While there’s no creative incentive to this position, the production manager is essential to making sure shoot days run smoothly by organizing equipment and crew to run on schedule. They help with location scouting, asking local authorities for permits, and making changes to the schedule as needed, among other responsibilities.
Did you hook your director friend up with access to your apartment for a scene in their film? Or introduce them to their lead actor? You might be deserving of an associate producer credit! By lending a hand to secure a location or talent, or providing for various aspects of the production process, you earned it!
MAKEUP AND WARDROBE
These titles are self-explanatory and include your on-set hairstylist, makeup artist, special effects makeup artist, wardrobe stylist, and costume designer. All these people work in tandem with the director to help you as the actor, achieve the visual aesthetic the role demands. These are also the sorts people responsible, for example, for Cersei’s bad-ass finale costume in Season 6 of “Game of Thrones.”
READ: “How to Become a Costume Designer”
Cinematographer (aka Director of Photography or DP)
This person is in charge of the overall look and visual aesthetic of the film as it is seen through the lens—which they select along with the best camera for production. In collaboration with the director, they’re also responsible for the lighting choices, framing, and camera movements.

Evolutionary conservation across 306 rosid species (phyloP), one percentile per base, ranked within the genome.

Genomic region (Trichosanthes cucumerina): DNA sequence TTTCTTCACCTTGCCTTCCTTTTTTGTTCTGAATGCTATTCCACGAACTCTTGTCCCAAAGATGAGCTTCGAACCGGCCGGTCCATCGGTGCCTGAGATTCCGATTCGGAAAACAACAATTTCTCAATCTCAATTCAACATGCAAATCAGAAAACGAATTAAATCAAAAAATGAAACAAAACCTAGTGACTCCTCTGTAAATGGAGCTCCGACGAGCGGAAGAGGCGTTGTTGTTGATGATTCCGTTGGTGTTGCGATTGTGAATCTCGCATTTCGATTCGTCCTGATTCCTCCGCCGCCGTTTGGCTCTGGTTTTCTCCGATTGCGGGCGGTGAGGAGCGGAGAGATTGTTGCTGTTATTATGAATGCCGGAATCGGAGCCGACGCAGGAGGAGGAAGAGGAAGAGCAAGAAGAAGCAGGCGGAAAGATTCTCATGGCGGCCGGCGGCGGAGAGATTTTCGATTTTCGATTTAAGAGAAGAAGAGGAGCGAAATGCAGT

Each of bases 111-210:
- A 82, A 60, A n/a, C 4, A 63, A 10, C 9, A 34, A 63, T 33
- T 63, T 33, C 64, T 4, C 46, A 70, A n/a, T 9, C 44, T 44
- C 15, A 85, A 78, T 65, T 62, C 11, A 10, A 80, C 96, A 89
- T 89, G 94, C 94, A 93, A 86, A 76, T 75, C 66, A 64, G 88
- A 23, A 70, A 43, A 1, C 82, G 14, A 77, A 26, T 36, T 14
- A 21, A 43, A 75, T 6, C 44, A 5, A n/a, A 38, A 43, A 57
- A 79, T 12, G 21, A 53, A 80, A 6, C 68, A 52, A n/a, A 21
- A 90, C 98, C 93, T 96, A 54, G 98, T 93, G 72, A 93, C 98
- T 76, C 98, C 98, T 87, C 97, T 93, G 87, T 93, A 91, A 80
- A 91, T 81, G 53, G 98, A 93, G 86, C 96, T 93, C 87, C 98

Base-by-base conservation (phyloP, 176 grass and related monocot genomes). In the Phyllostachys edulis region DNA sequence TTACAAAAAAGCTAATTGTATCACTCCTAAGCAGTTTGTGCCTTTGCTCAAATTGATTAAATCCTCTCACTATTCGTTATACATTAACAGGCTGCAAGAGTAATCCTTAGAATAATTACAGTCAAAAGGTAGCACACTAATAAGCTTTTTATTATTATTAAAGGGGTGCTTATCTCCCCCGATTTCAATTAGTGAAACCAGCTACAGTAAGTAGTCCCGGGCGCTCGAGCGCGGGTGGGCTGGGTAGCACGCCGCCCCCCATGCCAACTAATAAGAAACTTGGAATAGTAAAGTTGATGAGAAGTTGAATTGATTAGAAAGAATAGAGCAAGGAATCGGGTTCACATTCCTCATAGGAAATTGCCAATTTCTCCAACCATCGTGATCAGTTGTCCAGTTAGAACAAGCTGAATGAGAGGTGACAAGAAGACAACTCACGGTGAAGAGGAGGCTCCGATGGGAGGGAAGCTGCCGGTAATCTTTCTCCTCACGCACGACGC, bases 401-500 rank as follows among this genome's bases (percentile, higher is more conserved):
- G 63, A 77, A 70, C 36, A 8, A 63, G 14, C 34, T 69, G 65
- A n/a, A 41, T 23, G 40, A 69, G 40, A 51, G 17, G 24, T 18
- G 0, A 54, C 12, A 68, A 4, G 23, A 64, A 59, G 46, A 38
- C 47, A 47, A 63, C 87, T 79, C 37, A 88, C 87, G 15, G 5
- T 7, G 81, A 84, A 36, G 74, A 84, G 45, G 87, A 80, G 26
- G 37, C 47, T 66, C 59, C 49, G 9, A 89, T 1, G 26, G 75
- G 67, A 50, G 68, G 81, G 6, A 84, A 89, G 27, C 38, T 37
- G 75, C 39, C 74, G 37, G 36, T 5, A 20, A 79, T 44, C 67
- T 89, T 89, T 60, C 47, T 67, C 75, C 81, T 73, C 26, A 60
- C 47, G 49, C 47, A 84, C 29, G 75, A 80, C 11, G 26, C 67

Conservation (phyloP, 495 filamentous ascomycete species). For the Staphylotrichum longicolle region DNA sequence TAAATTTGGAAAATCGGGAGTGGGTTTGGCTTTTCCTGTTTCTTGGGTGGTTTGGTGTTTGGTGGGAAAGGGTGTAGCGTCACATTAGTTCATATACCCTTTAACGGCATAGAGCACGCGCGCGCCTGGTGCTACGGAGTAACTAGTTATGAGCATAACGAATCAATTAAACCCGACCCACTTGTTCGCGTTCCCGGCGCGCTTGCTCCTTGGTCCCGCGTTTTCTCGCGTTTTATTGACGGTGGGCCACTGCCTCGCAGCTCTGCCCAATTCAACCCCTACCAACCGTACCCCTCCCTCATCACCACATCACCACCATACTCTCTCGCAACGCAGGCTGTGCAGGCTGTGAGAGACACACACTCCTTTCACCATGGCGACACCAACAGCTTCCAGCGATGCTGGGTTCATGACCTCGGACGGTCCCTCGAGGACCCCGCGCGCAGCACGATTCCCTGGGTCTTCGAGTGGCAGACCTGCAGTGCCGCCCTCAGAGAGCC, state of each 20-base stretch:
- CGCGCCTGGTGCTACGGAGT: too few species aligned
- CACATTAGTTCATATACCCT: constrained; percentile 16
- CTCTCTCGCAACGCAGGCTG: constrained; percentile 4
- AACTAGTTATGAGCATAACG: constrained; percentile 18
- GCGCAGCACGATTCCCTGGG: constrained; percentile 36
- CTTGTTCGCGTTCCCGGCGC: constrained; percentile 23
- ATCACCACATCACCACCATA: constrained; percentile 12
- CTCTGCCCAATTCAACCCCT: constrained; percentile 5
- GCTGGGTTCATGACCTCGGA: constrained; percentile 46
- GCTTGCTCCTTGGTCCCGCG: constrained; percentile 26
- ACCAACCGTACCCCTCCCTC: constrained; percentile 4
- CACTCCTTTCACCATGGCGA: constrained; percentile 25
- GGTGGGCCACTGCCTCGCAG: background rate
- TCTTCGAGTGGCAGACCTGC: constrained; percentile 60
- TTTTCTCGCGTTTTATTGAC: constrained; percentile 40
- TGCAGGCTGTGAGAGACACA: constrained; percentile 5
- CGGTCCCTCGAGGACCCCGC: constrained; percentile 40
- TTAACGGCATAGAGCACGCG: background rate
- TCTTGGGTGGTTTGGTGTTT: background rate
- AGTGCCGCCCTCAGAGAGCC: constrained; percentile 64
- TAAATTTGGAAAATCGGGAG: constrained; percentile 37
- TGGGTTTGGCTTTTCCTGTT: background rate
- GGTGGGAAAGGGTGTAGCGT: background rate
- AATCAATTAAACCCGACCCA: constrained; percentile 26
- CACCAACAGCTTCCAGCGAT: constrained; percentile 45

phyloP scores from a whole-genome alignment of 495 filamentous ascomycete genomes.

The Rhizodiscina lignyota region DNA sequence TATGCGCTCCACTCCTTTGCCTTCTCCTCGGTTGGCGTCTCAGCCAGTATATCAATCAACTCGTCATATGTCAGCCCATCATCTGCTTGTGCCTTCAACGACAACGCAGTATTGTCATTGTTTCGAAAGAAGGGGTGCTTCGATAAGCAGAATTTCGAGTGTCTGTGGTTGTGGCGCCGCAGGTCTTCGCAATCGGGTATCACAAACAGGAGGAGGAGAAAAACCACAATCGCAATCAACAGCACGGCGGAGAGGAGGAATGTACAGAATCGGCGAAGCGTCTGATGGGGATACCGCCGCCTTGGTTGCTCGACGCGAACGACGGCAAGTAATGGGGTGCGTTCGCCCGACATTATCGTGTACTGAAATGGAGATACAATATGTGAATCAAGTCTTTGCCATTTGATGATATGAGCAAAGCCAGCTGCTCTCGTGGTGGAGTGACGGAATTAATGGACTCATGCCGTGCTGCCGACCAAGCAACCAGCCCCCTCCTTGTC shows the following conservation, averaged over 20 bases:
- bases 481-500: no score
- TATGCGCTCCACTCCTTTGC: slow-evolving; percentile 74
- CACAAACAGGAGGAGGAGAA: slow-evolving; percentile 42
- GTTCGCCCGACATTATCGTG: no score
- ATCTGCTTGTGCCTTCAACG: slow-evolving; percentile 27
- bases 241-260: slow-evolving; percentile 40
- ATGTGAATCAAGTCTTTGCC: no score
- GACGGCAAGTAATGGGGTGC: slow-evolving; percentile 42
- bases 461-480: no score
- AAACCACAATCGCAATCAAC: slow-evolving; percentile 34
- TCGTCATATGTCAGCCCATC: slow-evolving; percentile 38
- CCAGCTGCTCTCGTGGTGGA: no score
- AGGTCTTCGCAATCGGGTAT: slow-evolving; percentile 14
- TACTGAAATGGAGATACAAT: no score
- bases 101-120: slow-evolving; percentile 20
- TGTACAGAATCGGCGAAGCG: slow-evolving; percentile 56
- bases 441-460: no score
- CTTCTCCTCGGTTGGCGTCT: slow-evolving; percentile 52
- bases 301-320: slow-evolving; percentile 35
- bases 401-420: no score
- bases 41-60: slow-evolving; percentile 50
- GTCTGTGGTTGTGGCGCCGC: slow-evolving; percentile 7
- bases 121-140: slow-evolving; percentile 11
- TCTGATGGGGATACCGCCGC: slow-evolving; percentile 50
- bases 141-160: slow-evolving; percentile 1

Look for the person holding the camera. That’s the camera op. On small sets, the camera operator and the DP are sometimes one and the same. He or she is responsible for physically maneuvering the camera, whether it’s on a dolly, a steadicam, a drone, or a crane, while under the direction of the cinematographer. The bigger the budget, the more people are hired to individually operate whatever equipment the shot calls for. They keep everything running quickly and smoothly when it comes to camera work.
Camera Assistant (1st AC)
Want to make sure you’re in focus? Become friends with the AC. They work closely with the camera operator to pull focus as you move throughout the shot, make sure the right lens is being used, and measure shot distance using marks and rehearsal. They also make sure the camera’s built properly and that any data cards, batteries, or needed accessories are at the ready. Again, on low-budget productions, the AC might also be the camera operator. Sometimes the AC can be slating the scenes in order to sync sound in post-production and to keep shots labeled and organized by scene, take, and date.
Videographer and Photographer
These are the folks responsible for capturing the behind-the-scenes atmosphere with video and still photographs, which can be used for promotion or general documentation of the production process.
LIGHTING AND GRIP DEPARTMENT
Gaffer (aka Chief Lighting Technician)